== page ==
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The DSP is dead! Long Live the DSP… IP core!

The DSP is dead! Long Live the DSP… IP core!
by Eric Esteve on 07-20-2013 at 9:05 am

Trying to trace DSP birth as a standard IC product, you come back to the early 80’s, when a certain Computer manufacturer named IBM has asked to a certain Semi-Conductor giant (at that time) named Texas Instruments if they could turn a lab concept, Digital Signal Processor, into a standard product that IBM could buy to TI, like they used to buy TTL or DRAM. At that time, IBM was TI’ number 1 customer, so TI said: “yes, Mr. IBM, I will develop the TMS32010 under your clever specification”. That was the beginning of a long story, still going on. I should say that the concept or digitally processing “signals” after their Analog to Digital conversion is still alive, more healthy than ever, as you may count several DSP being used in each smartphone, each cell phone and in many tablets, as soon as a modem is integrated…

To tell you more about this DSP product line at TI, let say that the product quickly moved from BiCMOS to CMOS technology, becoming the TMS320C10, C25, C50 and so on. When I joined TI in the early 90’s, as ASIC FAE, I had the feeling of being part of a certain technical “aristocracy” … except that the DSP Application Engineer had a deeper scientific know-how! But DSP did not sell in very large volumes, to a large customer base, the type of business model which is not really TI cup of tea. But the product was available, some (crazy?) analysts were predicting huge market adoption to come, and TI decided to market it.

I am sure that you are clever enough to foresee the next step: Ericsson, then Nokia adopting TI DSP, pushing TI to integrate it into an ASIC technology to minimize both chip count (good for the BOM cost) and power consumption (good for the cell phone battery life). Selling a standard product integrated together with logic gates, memory and potentially a CPU core look obvious today, we call it a SoC, but it was a revolution in the mid 90’s.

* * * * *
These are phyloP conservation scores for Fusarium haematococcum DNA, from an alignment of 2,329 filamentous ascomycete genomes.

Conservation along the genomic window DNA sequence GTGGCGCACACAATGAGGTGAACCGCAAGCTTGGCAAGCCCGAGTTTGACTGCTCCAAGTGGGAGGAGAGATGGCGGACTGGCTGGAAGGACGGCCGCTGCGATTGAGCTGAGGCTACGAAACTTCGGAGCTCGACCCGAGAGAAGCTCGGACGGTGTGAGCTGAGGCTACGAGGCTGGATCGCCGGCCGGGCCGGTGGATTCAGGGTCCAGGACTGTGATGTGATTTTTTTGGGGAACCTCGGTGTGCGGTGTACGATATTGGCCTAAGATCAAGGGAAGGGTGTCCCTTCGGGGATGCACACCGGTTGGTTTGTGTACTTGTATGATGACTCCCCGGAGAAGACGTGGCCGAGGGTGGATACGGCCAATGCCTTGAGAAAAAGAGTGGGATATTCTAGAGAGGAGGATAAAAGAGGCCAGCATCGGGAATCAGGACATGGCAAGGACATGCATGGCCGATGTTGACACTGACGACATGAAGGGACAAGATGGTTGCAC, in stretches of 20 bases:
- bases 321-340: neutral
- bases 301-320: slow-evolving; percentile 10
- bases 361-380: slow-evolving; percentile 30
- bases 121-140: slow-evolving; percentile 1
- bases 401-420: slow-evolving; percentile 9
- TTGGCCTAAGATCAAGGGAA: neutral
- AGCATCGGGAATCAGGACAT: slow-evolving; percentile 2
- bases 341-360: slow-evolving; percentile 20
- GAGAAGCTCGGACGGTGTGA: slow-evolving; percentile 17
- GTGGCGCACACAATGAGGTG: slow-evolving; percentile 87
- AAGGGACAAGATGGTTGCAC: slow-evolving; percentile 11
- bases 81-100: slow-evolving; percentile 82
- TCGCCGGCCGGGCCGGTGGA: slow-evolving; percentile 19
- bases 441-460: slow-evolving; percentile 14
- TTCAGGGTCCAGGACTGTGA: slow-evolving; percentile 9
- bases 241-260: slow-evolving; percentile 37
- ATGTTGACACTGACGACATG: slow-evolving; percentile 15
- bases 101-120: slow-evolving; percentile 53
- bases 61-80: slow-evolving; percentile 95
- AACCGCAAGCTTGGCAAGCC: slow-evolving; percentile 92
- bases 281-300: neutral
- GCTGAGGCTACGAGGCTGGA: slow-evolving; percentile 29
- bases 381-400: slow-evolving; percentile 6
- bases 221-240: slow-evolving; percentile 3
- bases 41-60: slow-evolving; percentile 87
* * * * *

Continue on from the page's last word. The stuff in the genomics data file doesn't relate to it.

Why such a long introduction? Because TI has always claimed being the DSP market leader, but this leadership was based on a trick: TI was accounting as “DSP” a product being an ASIC integrating a DSP… core! TI’ competition, Analog Devices and Motorola, were selling DSP standard parts (low volumes, multiple customers), when TI was selling to a handful customers, on top of this standard parts, very large volumes of DSP BaseBand developed on ASIC technologies, and easily win the race. In fact, the DSP standard part market probably represents today almost the same percentage of SC shipment that it was 20 years ago. Not a dead market, but not really such a growing and exciting market like wireless… especially when you take into account the emergence 10 years ago of DSP IP core, being integrated into a SoC.

Starting in 1995, the first IP vendors were emerging, even if ARM CPU core started to sale several years ago, and at the end of the 1990’s, a company named DSP Group was selling the piece of IP ringing the decline of DSP standard product: DSP IP core. About 15 years later, the company name has been changed to CEVA, DSP IP port-folio has dramatically enlarged, as well as the MIPS power going up to the Giga Instruction Per Second, compared with a couple of MIPS dozen for a standard product in 1995. To date, more than 4 billion CEVA-powered chips have been shipped worldwide, for a wide range of diverse end markets. In 2012 alone, CEVA licensees shipped more than 1 billion CEVA- powered products. Long Live the DSP IP core! Does this means that DSP is dead as a product? Not necessarily, but you can guess that an OEM developing DSP intensive system for any market segment reaching 10 or 100 million units will quickly become a chip maker. The company will develop an ASIC (or subcontract the development) integrating a DSP IP core, instead of buying a standard product being by nature un-optimized for power and/or performance for the targeted specific application. Just take a look at CEVA powered product

A company like CEVA enjoys more than 200 licensees and 300 licensing agreements signed to date, CEVA’s comprehensive customer base includes most of the world’s leading semiconductor and consumer electronics companies. Broadcom, Icom, Intel, Intersil, Marvell, Mediatek, Mindspeed, Mstar, NEC, NXP, PMC-Sierra, Renesas, Samsung, Sharp, Solomon Systech, Sony, Spreadtrum, ST-Ericsson, Sunplus, Toshiba and VIA Telecom all leverage CEVA’s industry-leading platform solutions and DSP cores.

Eric Esteve from IPNEST

lang: en_US

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